Inside Rensselaer
Volume 6, No. 6, March 30, 2012
   
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Drag

Satellites experience drag while in low-Earth orbits, and this drag causes their orbits to decay—sending the satellites closer and closer to Earth. Bevilacqua wants to take advantage of this drag by attaching large retractable panels to satellites. When deployed, these panels would work like a parachute and create more drag in order to slow down or maneuver the satellite.
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Seeking Cheaper, Nimbler Satellites and Safer Disposal of Space Debris

A new research program at Rensselaer seeks to
define the next-generation of low-orbit satellites that are more maneuverable, cheaper to launch, easier to hide, and longer lived.

Additionally, this research holds the promise of guiding dead satellites and other space debris more safely to the Earth’s surface.

Led by Riccardo Bevilacqua, assistant professor in the Department of Mechanical, Aerospace, and Nuclear Engineering, the research team is challenged with developing new theories for exploiting the forces of atmospheric drag to maneuver satellites in low-Earth orbits. Atmospheric drag is present up to 500 kilometers of altitude. Using this drag to alter the trajectory of a satellite alleviates the need to burn propellant to perform such action. Decreasing the amount of required propellant will make satellites weigh less, which reduces the overall cost of launching satellites into orbit.

Additionally, this new research holds the promise of using drag to control and maneuver dead satellites that are inoperable or have run out of propellant.

This project, titled “Propellant-free Spacecraft Relative Maneuvering via Atmospheric Differential Drag,” is funded by the Air Force Office of Scientific Research Young Investigator Research Program with an expected three-year, $334,000 grant.

“Using differential drag to maneuver multi-spacecraft systems in low-Earth orbit is a new, non-chemical way to potentially reduce or even eliminate the need for propellant,” said Bevilacqua. “Reducing the satellite’s overall mass at launch, by carrying less propellant, allows for easier, cheaper, and faster access to space. In addition, the ability to maneuver without expulsion of gases enables spacecraft missions that are harder to detect.”

“Reducing the satellite’s overall mass at launch, by carrying less propellant, allows for easier, cheaper, and faster access to space. In addition, the ability to maneuver without expulsion of gases enables spacecraft missions that are harder to
detect.”—Riccardo Bevilacqua

Satellites experience drag while in low-Earth orbits, and this drag causes their orbits to decay—sending the satellites closer and closer to Earth. Bevilacqua wants to take advantage of this drag by attaching large retractable panels to satellites. When deployed, these panels would work like a parachute and create more drag in order to slow down or maneuver the satellite.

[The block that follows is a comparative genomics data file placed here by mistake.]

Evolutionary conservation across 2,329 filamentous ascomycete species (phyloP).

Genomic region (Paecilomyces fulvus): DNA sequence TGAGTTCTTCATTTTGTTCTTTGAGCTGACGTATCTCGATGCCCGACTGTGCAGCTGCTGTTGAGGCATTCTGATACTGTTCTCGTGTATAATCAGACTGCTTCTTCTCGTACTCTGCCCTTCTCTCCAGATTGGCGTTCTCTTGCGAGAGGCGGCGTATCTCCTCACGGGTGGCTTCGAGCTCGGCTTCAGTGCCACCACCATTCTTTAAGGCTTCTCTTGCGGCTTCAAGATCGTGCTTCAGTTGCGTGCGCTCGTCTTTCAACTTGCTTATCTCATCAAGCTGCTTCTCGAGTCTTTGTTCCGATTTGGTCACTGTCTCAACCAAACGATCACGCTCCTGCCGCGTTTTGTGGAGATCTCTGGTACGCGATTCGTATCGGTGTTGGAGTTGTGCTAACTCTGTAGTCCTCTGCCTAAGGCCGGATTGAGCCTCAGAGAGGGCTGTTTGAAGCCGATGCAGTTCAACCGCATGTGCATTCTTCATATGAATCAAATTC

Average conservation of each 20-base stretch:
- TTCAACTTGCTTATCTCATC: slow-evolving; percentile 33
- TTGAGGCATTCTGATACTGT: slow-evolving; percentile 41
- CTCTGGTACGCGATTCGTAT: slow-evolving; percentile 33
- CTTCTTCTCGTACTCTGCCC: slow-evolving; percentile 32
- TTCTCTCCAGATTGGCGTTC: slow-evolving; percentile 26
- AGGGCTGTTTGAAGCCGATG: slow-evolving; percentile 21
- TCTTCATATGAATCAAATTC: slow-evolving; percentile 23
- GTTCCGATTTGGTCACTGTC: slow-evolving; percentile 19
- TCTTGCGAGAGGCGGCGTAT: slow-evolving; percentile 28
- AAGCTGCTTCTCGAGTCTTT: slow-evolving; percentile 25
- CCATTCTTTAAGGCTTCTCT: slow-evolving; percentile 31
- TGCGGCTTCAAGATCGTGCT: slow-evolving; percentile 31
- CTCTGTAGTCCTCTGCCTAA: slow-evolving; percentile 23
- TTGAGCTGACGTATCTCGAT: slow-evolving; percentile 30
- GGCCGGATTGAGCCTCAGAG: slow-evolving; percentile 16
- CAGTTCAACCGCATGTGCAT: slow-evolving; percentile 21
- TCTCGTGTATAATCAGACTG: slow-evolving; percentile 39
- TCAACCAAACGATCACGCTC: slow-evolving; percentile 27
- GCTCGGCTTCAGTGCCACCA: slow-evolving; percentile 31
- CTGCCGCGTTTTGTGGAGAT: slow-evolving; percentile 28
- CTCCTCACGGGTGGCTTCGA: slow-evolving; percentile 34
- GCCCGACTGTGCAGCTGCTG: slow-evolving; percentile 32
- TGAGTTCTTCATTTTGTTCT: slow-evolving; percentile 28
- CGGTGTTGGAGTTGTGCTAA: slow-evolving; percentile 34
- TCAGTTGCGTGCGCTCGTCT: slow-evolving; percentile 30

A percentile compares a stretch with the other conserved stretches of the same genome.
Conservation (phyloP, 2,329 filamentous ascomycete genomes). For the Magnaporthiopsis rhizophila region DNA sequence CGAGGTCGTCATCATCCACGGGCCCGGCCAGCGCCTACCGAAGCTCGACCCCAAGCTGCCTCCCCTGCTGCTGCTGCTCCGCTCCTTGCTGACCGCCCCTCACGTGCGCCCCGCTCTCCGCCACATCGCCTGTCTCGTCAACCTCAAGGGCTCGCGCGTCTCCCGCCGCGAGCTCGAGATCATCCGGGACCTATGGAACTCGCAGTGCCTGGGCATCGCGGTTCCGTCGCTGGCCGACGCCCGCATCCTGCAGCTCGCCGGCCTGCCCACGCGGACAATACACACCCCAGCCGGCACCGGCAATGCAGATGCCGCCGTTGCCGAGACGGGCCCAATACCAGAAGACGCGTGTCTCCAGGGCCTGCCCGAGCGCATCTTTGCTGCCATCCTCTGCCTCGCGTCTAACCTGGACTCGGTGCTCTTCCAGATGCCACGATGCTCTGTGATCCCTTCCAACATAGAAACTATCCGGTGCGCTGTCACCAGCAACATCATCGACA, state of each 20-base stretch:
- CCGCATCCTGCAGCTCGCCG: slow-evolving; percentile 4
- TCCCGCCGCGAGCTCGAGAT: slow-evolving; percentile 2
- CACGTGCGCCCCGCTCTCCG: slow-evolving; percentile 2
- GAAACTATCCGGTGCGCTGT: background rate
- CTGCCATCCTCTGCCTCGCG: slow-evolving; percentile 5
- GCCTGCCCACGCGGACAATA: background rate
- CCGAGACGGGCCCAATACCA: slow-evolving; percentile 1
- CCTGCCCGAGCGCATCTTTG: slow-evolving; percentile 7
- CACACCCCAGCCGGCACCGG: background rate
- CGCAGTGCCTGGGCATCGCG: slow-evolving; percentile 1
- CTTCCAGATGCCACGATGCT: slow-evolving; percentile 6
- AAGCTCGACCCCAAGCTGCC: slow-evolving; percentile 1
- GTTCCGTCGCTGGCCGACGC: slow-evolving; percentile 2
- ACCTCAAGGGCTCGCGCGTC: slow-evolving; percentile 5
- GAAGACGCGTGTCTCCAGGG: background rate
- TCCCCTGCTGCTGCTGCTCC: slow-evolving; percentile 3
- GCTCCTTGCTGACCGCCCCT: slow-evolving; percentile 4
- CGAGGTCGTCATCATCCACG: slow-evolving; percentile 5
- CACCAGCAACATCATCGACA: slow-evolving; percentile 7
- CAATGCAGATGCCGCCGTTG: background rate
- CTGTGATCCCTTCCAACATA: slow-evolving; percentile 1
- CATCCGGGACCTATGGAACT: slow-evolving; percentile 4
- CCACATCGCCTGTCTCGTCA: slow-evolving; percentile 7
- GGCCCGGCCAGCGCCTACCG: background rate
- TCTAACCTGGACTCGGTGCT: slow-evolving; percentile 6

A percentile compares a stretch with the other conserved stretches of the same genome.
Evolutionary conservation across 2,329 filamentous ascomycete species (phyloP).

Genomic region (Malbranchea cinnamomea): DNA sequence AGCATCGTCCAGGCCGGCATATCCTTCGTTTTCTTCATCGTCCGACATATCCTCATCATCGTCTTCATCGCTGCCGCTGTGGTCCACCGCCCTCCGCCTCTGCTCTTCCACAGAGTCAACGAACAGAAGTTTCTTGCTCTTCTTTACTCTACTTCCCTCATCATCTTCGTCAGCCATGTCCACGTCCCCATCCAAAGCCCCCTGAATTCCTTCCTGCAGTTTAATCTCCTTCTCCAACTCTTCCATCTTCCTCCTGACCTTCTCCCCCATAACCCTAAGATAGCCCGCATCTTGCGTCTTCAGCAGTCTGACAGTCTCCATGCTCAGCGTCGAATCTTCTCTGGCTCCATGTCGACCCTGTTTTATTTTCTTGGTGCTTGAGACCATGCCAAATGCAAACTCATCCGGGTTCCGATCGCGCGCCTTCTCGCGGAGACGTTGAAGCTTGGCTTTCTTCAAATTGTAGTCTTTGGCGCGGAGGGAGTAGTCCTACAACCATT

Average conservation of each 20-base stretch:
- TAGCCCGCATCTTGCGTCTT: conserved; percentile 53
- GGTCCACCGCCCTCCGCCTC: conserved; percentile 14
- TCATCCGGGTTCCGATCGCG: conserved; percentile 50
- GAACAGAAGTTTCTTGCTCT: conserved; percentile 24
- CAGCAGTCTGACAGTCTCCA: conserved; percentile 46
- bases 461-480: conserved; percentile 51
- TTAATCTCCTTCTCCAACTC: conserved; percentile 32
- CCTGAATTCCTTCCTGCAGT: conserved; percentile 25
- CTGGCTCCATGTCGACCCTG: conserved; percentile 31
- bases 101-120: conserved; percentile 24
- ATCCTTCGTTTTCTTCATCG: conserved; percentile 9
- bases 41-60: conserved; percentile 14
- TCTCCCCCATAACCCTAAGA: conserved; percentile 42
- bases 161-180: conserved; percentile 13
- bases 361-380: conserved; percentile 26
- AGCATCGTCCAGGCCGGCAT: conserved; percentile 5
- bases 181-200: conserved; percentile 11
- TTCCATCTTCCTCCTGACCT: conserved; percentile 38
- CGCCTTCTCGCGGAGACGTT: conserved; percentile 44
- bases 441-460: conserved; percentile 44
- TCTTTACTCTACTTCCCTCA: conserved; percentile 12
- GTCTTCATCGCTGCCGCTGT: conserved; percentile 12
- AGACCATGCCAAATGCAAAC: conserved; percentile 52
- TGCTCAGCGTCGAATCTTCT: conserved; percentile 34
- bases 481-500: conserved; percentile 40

This type of system could be built into new satellites, or even designed as a separate device that could be attached to existing satellites already in orbit. The drag panel system would use electrical power—which can be recharged via solar panels—to perform its maneuvers. The system would not require any fuel or propellant. Bevilacqua said such a device could be attached to a dead satellite already in freefall, in order to help control where the satellite will land on the Earth’s surface.

This new project is a key component of Bevilacqua’s overall research portfolio, which focuses on the guidance, navigation, and control of multiple spacecraft. The overall trend in spacecraft design is to go smaller and smaller, he said. Today’s satellites are generally one big unit. In the future, satellite systems likely will be made up of many smaller satellites that join together and form one larger device. This type of modular system allows for individual components to be replaced or upgraded while the overall system remains functional in orbit. One of the major challenges to realizing this vision is developing a propellant-free means to maneuver small satellites so they’re able to rendezvous and join with one another. Differential drag could be one such way to accomplish this, Bevilacqua said.

Bevilacqua joined the School of Engineering faculty in 2010, before which he served as a lecturer and researcher at the Naval Postgraduate School in Monterey, Calif. He earned his laurea degree in aerospace engineering, and his doctoral degree in mathematical methods and models for applied
sciences, both from the Sapienza University of Rome.

For additional information on Bevilacqua’s research at Rensselaer, visit www.riccardobevilacqua.com

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Inside Rensselaer
Volume 6, Number 6, March 30, 2012
©2012 Rensselaer Polytechnic Institute
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